Cytomegaloviruses (CMVs) have co-evolved with their mammalian hosts for millions of years, leading to remarkable host specificity and high infection prevalence. Macrophages, which already populate barrier tissues in the embryo, are the predominant immune cells at potential CMV entry sites. Here we show that, upon CMV infection, macrophages undergo a morphological, immunophenotypic, and metabolic transformation process with features of stemness, altered migration, enhanced invasiveness, and provision of the cell cycle machinery for viral proliferation. This complex process depends on Wnt signaling and the transcription factor ZEB1. In pulmonary infection, mouse CMV primarily targets and reprograms alveolar macrophages, which alters lung physiology and facilitates primary CMV and secondary bacterial infection by attenuating the inflammatory response. Thus, CMV profoundly perturbs macrophage identity beyond established limits of plasticity and rewires specific differentiation processes, allowing viral spread and impairing innate tissue immunity.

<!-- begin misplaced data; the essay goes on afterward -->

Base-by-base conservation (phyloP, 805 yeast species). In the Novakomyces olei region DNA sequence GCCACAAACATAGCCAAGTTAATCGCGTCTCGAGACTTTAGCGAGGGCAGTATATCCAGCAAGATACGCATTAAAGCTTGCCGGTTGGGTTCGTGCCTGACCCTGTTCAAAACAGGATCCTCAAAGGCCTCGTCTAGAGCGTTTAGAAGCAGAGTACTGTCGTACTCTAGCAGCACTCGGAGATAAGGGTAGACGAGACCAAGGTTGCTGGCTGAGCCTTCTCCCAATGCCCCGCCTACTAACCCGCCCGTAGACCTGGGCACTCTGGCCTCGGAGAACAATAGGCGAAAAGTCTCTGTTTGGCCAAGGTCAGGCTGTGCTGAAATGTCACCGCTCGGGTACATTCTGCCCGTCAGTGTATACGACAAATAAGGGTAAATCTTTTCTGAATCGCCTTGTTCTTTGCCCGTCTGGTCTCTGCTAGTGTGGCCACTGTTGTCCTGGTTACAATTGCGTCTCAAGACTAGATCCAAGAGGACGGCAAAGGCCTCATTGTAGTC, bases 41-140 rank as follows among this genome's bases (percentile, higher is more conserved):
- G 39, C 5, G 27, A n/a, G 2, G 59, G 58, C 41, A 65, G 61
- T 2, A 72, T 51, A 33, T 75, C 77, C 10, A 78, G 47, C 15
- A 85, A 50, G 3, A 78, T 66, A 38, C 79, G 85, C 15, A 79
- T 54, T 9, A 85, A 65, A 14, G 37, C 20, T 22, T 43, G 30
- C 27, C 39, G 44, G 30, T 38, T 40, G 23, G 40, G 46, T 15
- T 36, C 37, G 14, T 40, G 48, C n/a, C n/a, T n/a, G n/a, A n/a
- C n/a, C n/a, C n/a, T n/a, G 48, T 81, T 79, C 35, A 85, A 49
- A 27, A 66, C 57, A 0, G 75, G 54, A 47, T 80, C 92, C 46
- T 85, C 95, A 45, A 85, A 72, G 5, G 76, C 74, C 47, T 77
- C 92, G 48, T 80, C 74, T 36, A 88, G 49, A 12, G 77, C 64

Keywords: CMV; EMT; Legionella pneumophila; alveolar macrophage; co-evolution; cytomegalovirus; epithelial-mesenchymal transition; host-pathogen interaction; macrophage; myeloid cell differentiation; respiratory tract infection.
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